Games Interactive: World’s Most Ornery Crossword

gi-wmocGames Interactive seems to have only one World’s Most Ornery Crossword. I suppose that’s fitting. The magazine only ever carried one per issue, as a sort of capstone to the “Pencilwise” section. If they had published more than one at a time, it would cast doubt on the “World’s Most” claim. Things are no different here.

There are two distinguishing things about World’s Most Orneries. First, there’s the size. The grid is 25×25, which is larger even than the Sunday puzzle in the New York Times. The makers of Games Interactive decided not to fit this all onto the screen at once, instead making it scroll vertically, even though they really didn’t need to. Even under the constraints of the game — running at 640×480 resolution, with a 43-pixel header and a 50-pixel footer — there’s room enough for 25 rows of 15-pixel squares, which is large enough to hold the font used for the clues, along with a black line separating rows and a two-pixel margin. As it is, we instead have 19-pixel squares. 25 rows of 19 pixels takes 475 pixels. So perhaps 19 pixels was chosen because it’s the largest size that they could use and still fit an entire World’s Most Ornery Crossword on a 640×480 screen. If so, it’s too bad they messed it up by using up vertical space with headers and footers.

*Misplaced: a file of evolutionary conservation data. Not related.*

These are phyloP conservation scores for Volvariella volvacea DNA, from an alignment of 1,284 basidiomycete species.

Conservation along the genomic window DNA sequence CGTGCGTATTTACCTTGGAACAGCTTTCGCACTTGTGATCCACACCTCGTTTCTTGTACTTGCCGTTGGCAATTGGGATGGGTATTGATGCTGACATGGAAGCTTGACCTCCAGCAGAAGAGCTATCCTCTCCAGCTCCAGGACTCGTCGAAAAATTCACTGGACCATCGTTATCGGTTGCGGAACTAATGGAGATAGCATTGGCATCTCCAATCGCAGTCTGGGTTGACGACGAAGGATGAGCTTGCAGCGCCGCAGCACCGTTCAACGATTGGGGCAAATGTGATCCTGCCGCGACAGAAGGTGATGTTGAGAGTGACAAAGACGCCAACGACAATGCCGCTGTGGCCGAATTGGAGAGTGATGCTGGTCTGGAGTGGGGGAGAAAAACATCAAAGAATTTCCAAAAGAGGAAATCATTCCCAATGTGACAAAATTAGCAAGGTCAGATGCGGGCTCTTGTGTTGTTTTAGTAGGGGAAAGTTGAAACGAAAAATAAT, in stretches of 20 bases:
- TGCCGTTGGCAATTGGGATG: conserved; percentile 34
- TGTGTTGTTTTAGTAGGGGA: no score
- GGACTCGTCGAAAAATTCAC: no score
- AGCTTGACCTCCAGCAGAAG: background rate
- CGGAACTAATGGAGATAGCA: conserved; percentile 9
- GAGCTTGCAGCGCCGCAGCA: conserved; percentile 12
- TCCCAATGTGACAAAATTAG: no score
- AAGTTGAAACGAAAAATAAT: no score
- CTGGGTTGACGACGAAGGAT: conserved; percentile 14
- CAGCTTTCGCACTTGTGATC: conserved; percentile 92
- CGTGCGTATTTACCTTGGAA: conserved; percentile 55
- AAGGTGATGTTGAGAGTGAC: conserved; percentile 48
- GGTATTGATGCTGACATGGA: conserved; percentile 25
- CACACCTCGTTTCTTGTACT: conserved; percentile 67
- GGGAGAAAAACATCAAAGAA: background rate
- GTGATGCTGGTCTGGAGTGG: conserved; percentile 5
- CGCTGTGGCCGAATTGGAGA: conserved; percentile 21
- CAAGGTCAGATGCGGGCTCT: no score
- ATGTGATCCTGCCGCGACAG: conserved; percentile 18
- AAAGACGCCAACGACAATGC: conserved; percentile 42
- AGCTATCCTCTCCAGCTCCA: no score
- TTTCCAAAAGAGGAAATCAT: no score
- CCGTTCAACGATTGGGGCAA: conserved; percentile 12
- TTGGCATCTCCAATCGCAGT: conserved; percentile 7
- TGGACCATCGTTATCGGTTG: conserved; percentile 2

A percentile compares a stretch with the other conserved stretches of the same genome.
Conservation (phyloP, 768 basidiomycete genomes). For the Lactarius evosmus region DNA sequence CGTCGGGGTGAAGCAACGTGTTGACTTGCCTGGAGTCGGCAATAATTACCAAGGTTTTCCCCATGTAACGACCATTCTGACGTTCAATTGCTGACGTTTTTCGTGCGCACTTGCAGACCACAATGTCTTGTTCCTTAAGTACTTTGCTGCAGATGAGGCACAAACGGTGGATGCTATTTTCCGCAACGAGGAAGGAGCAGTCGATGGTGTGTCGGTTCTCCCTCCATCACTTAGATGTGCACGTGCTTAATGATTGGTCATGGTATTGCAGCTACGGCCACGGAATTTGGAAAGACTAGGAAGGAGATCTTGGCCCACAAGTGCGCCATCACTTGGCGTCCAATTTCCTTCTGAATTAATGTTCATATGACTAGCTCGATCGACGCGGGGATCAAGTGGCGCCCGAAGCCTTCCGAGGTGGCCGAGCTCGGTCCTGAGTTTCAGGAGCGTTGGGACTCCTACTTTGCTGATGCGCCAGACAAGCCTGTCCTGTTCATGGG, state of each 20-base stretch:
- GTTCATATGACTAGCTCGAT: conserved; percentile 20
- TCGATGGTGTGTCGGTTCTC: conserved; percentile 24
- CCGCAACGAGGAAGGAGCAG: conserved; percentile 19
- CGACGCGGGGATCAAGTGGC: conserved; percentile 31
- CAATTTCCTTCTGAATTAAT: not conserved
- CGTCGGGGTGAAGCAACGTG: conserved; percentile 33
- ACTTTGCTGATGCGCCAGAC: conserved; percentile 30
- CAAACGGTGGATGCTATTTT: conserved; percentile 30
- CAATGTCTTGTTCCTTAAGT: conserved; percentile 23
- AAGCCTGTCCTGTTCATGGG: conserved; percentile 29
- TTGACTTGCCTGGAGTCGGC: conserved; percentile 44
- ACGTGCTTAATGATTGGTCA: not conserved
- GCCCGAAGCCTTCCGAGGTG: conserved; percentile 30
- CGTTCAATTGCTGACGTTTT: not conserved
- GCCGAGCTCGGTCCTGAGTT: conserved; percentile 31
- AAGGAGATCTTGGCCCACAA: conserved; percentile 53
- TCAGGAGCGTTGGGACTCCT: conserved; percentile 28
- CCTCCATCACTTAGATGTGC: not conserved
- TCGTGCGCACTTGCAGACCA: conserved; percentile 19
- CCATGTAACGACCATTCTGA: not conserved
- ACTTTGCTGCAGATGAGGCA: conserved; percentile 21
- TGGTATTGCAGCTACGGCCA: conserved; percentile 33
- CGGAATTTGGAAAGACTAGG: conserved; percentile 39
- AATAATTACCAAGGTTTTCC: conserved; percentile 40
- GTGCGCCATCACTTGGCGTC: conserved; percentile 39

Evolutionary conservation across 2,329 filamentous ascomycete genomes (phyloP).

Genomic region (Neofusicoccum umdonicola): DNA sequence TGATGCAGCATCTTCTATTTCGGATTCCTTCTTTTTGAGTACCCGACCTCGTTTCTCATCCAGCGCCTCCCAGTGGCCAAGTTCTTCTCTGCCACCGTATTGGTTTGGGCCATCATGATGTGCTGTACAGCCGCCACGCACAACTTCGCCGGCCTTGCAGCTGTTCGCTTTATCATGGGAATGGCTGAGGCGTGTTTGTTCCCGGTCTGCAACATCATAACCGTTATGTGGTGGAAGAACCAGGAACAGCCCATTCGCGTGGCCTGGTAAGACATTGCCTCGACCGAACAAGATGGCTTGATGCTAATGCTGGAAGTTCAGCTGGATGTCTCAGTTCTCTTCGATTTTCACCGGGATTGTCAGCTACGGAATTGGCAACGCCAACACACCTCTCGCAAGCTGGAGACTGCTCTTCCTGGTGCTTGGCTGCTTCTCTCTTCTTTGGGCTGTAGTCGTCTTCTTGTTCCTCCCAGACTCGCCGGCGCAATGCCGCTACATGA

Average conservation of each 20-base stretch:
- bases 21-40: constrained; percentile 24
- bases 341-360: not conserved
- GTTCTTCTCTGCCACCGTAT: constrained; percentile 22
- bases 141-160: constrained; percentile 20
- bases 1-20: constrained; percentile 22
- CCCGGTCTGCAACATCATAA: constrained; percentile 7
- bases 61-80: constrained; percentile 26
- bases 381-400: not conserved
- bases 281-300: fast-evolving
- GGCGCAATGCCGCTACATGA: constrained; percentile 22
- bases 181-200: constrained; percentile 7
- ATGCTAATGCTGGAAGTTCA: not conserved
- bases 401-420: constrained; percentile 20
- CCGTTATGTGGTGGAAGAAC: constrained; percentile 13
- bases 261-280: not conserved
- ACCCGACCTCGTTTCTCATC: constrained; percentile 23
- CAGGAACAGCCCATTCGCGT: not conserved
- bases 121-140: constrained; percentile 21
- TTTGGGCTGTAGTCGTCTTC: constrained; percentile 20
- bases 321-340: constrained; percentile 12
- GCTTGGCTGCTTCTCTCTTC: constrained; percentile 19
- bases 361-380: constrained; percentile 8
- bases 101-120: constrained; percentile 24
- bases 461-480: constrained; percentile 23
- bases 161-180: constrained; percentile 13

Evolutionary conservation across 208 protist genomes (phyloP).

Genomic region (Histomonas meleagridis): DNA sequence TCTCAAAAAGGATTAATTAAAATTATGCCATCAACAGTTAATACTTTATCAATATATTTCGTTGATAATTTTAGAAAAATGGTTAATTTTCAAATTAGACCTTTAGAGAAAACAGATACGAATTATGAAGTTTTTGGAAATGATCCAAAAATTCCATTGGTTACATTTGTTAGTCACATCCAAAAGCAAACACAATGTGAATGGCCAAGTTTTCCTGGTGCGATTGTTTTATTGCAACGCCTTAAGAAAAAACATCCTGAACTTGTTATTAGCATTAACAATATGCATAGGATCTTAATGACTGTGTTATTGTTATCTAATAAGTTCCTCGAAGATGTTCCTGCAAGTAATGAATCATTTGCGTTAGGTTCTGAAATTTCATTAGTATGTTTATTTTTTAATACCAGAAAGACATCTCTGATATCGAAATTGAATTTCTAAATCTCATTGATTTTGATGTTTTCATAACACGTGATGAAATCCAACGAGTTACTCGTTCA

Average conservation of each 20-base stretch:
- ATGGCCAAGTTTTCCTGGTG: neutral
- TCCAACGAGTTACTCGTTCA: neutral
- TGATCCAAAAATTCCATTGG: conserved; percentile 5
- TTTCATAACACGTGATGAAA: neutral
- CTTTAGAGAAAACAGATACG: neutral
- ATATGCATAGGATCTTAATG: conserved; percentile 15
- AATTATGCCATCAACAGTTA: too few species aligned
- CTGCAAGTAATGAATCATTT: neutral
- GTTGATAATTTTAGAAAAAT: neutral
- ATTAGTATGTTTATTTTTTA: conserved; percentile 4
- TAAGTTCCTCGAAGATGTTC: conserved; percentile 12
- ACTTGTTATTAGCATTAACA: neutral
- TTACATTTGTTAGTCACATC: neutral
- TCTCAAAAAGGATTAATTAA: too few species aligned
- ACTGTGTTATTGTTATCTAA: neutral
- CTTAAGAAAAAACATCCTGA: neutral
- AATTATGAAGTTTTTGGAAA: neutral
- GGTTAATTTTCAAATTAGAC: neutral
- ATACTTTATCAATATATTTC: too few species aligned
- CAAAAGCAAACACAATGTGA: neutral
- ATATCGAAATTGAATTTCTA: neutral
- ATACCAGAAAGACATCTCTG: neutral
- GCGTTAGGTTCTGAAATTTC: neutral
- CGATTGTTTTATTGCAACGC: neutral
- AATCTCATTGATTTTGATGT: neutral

Selecting a word, whether with keyboard or mouse, automatically scrolls the grid to make the entirety of that word visible. This is fortunate, because the scrollbar is unreliable. Navigating between words with the arrow keys is also broken: trying to move up or down instead moves the cursor a bunch of spaces left or right. I haven’t probed this deeply, but I’m guessing that the navigation code is assuming a 15×15 grid, the size of all the easy crosswords in the collection.

The other distinguishing feature of the WMOC is that it has two sets of clues: the Hard Clues and the Easy Clues. In the magazine, the Easy clues were printed on half of an adjacent page, with the intent that you’d use the Hard clues by default and could switch to Easy by folding the page over. Resorting to Easy always felt a little like cheating, but it was at least a relatively honorable form of cheating. In Games Interactive, there’s a button for switching to Easy, but, interestingly, it only affects the currently-selected word, minimizing the cheat factor.

There’s another cheat mechanism shared by all the crosswords in the game: the Hint button, one of the few ways that the puzzles in this game benefit from being computerized. Pressing this button deducts a point from your score and reveals a random letter in the current selected word, possibly a letter you’ve already filled in correctly. I’ve resorted to requesting hints on a few occasions when the puzzles expected me to know the names of athletes or musicians, but it’s not clear to me if it hurts your score less than just getting a letter wrong. Anyway, even though Easy is cheaty, and the game treats it as such, it doesn’t consider it to be the same sort of cheaty as Hints. Easy doesn’t affect your score at all. The only motivation you have for not dropping down to Easy is your own sense of honor — which is the case for a lot of computer games, come to think of it.

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